Providing health-insurance benefits is key to employee retention, but rising costs can make this a challenge for small-business owners. Here are six options that may be able to help keep costs down.
1. A high-deductible health plan combined with a health savings account (HSA). This approach helps keep spending in check because it puts the onus on the user to think about cost. HSAs allow individuals with high-deductible health insurance plans to use employee pretax money to pay for uncovered medical costs and carry over unused funds to future years. You can require employees to fund the account, or fund it yourself.
Health reimbursement accounts (HRAs) are also often coupled with high-deductible insurance plans. In an HRA, employers set aside money to reimburse employees’ deductibles or qualified out-of-pocket medical expenses up to a predetermined amount. Employees can generally roll unused money over from year to year, though the money technically belongs to the employer.
2. Purchasing cooperatives. Small companies can gain bargaining power with insurers by banding together in health-insurance purchasing cooperatives. Each cooperative is structured differently, and whether it offers better insurance rates than businesses could get on the open market often depends on local insurance-underwriting laws.
One cooperative for New York City businesses, for example, offers members a choice of 35 health plans. Though the insurance itself isn’t discounted, members get extras, such as free access to health-insurance consultation and dental benefits they otherwise wouldn’t be eligible for or would have to pay a lot for on their own.
3. Company wellness programs. Wellness initiatives run the gamut from offering employees free gym memberships to providing healthy snacks in the company kitchen and health screenings that can result in lower insurance payments for employees.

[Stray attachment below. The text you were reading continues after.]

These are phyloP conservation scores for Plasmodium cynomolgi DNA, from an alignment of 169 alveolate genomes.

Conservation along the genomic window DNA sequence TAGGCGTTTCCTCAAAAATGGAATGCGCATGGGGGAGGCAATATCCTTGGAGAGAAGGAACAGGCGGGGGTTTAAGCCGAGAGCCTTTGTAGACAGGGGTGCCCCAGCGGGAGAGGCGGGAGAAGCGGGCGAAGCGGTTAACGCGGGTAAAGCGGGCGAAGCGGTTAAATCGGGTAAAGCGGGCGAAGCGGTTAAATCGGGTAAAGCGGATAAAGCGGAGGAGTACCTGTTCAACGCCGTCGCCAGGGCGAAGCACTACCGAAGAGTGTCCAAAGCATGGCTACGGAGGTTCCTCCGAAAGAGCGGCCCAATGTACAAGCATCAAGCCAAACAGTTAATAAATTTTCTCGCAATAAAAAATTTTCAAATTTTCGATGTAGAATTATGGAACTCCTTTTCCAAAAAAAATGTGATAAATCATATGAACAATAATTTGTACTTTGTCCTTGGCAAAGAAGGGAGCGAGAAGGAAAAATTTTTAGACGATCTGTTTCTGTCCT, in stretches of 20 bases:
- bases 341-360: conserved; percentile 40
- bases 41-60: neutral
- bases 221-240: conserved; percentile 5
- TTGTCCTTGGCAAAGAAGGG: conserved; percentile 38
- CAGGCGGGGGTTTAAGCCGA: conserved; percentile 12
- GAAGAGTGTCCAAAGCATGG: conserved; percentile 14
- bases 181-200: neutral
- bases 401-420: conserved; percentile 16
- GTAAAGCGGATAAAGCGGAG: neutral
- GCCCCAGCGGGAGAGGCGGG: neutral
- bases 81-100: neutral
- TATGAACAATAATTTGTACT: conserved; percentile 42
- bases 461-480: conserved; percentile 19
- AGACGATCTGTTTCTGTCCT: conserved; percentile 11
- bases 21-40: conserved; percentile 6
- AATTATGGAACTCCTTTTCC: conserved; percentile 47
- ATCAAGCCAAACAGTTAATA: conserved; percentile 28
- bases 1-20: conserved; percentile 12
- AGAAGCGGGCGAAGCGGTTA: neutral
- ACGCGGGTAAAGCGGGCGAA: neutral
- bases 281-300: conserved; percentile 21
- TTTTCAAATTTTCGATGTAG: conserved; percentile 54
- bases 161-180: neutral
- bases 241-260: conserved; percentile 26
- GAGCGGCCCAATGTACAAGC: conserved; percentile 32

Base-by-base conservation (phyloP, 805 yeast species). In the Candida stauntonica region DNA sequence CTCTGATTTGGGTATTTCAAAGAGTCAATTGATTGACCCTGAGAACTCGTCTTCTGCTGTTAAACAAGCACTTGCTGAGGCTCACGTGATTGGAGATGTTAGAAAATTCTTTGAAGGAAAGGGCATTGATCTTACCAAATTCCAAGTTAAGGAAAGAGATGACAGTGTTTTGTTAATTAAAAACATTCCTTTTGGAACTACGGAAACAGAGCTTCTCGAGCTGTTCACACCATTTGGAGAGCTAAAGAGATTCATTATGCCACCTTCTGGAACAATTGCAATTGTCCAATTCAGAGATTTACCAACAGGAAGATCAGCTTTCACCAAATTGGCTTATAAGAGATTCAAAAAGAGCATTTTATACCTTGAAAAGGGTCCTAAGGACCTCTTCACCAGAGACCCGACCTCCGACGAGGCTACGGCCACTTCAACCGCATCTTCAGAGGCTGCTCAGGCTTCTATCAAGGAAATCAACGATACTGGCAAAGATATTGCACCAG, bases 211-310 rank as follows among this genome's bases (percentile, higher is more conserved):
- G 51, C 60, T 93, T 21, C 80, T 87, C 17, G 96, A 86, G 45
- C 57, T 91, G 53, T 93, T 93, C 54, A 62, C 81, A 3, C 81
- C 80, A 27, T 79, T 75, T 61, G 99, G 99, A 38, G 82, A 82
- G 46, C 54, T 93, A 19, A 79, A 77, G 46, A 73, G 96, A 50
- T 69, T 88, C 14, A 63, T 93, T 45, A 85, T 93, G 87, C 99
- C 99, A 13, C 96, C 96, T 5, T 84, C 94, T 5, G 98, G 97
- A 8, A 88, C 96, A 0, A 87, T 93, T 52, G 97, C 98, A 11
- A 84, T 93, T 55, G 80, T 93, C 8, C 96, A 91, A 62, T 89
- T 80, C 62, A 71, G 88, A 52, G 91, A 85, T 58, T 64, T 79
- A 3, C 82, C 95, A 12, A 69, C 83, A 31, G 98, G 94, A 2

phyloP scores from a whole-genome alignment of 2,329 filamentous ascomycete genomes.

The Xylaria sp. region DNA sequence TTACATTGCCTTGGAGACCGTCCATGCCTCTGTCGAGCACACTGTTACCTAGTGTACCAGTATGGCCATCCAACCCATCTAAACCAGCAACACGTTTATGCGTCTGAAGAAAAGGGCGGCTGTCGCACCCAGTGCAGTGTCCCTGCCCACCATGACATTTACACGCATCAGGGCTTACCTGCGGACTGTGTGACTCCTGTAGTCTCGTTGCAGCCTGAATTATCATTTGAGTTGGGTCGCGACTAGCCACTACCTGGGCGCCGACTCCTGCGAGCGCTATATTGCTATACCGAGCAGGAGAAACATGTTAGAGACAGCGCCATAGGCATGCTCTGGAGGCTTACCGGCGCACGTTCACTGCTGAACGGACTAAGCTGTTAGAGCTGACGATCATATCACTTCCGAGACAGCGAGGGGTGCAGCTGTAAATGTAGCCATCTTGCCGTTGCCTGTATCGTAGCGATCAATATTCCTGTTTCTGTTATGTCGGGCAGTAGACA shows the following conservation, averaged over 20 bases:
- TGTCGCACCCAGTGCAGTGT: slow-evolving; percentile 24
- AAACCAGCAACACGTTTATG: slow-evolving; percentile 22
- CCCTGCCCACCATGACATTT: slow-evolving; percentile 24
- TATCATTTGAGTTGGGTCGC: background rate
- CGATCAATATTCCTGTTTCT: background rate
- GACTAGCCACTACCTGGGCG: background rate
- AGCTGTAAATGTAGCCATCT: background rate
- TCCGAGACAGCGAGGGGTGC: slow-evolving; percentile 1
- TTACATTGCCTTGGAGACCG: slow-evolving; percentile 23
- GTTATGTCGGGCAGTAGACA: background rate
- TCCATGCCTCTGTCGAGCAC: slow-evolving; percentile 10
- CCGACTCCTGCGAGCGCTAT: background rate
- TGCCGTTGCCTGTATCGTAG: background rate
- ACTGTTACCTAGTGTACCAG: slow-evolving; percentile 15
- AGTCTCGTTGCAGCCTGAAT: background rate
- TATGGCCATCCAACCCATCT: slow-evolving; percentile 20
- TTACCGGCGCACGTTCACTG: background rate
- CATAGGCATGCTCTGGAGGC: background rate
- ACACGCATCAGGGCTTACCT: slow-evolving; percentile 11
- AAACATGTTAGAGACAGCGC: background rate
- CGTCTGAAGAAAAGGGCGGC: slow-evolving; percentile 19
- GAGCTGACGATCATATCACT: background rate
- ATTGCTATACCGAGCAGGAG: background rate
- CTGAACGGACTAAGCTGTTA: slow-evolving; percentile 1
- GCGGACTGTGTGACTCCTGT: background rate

These programs can help lower a company’s insurance costs by creating more health awareness among employees and thus encourage them to take better care of themselves. A growing crop of programs is also available online. Such services, for example, may offer customized nutrition advice, meal-planning tools and fitness plans, and cost just a few dollars per employee per month.
4. Flexible-spending debit cards. Flexible-spending accounts(FSAs) allow workers to pay for medical expenses that aren’t covered by health insurance with pretax dollars.
Employees can use the specialized debit cards to pay for co-pays or over-the-counter medication not covered by their insurer. The money is automatically deducted from the pretax funds employees have set aside. The cards typically cost $1 or $2 per month per employee, but some FSA vendors package them into their offerings.
5. Disease management. Disease management aims to minimize the effects of a disease, usually a chronic illness or condition, such as diabetes or asthma, through screenings and preventive care. One employee’s extended hospital stay or major health complication can be a huge financial burden for a small company with limited financial resources. To prevent such expenses, some small businesses are adopting disease-management programs staffed by nurses who work with employees to better manage and treat their chronic illnesses. Some insurers offer this service, or you can find it offered through third-party providers.
6. Nurse hot lines. Unnecessary emergency room and urgent care-center visits by employees are an expensive cost to employers. Curb these costs by asking workers with minor medical issues and questions to call a nurse first. Nurse hot-line programs are often sold through insurers and benefits administrators or to businesses directly.
Posted in: Hiring & Managing Employees